(Reuters) – Islamic State insurgents posted a video on Tuesday purportedly showing the beheading of U.S. journalist James Foley and images of another U.S. journalist whose life they said depended on how the United States acts in Iraq.
The video, titled “A Message To America,” presented President Barack Obama with bleak options that could define America’s next phase of involvement in Iraq and the public reaction to it, potentially deepening his hand in a conflict he built much of his presidency on ending.
While the video had yet to be verified, its grisly message was unambiguous, warning of greater retaliation to come against Americans following nearly two weeks of U.S. air strikes that have pounded militant positions and halted the advance of Islamic State, which until this month had captured a third of Iraq with little resistance.
The video, posted on social media, brought a chilling and highly personal tone to a conflict that for many Americans had started to become all too familiar.
Foley, 40, was kidnapped by armed men on Nov. 22, 2012, in northern Syria while on his way to the Turkish border, according to GlobalPost, a Boston-based online publication where Foley had worked as a freelancer. He had reported in the Middle East for five years and had been kidnapped and released in Libya.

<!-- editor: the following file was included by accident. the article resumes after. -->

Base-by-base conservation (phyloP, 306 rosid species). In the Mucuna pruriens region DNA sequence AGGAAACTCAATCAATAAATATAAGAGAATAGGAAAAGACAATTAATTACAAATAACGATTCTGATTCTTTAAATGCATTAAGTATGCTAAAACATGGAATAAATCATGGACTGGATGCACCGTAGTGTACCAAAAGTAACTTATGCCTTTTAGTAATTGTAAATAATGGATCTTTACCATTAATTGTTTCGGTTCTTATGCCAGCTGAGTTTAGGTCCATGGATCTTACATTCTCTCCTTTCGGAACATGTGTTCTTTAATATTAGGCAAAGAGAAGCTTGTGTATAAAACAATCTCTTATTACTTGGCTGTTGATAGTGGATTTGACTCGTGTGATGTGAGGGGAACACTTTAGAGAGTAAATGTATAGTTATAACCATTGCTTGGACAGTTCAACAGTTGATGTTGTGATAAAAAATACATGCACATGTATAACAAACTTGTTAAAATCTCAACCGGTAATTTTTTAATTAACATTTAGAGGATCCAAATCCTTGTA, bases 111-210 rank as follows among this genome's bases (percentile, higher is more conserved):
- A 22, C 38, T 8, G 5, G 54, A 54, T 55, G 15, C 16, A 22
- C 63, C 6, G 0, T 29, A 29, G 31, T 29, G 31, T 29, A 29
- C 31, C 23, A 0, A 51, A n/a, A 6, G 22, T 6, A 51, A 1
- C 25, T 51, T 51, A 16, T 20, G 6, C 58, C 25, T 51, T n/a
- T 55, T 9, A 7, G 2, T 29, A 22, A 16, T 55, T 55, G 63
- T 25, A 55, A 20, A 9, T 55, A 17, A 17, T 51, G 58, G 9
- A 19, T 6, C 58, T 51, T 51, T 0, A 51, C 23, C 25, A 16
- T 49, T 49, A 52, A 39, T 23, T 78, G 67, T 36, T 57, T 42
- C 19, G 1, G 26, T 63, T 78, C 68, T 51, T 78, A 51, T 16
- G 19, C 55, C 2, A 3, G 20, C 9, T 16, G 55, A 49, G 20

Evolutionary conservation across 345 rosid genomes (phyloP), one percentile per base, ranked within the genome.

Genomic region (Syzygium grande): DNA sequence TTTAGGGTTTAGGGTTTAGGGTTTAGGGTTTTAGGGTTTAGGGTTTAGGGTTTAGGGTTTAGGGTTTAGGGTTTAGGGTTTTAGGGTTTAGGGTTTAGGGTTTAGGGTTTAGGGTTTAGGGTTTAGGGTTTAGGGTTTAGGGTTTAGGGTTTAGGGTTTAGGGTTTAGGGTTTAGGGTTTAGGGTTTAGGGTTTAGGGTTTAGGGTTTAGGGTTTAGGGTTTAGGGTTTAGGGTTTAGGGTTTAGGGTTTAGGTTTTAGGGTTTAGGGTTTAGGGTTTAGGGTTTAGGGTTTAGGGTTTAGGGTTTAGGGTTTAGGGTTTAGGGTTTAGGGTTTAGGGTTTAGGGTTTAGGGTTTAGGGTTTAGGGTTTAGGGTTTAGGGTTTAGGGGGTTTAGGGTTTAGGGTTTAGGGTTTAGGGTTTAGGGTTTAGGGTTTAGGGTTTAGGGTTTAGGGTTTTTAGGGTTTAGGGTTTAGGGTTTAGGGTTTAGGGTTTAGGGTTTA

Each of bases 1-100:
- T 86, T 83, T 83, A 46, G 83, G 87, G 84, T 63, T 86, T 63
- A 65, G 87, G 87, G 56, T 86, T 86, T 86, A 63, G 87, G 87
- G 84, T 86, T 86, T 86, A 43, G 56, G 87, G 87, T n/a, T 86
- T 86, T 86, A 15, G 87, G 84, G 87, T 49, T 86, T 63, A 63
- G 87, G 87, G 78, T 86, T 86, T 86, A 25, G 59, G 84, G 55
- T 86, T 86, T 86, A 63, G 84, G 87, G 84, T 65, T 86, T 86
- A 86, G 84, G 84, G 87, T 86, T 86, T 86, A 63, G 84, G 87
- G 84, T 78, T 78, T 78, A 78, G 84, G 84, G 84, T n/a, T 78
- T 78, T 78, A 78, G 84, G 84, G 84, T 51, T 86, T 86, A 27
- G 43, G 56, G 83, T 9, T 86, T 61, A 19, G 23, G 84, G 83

Steven Sotloff, who appeared at the end of the video, went missing in northern Syria while reporting in July 2013. He has written for TIME among other news organizations.
The video injected an unpredictable element into Obama’s deliberations on how far to proceed with U.S. air strikes against Islamic State targets in Iraq, though aides said his vow not to put U.S. combat forces on the ground in Iraq still held.
“We have seen a video that purports to be the murder of U.S. citizen James Foley by ISIL,” White House National Security Council spokeswoman Caitlin Hayden said in a statement. “The intelligence community is working as quickly as possible to determine its authenticity.”
“If genuine, we are appalled by the brutal murder of an innocent American journalist and we express our deepest condolences to his family and friends,” she said.
A Twitter account set up by Foley’s family in Rochester, New Hampshire, to help find him said, “We know that many of you are looking for confirmation or answers. Please be patient until we all have more information, and keep the Foleys in your thoughts and prayers.”
Islamic State had not previously executed American citizens publicly. The video was posted after the United States resumed air strikes in Iraq this month for the first time since the end of the U.S. occupation in 2011.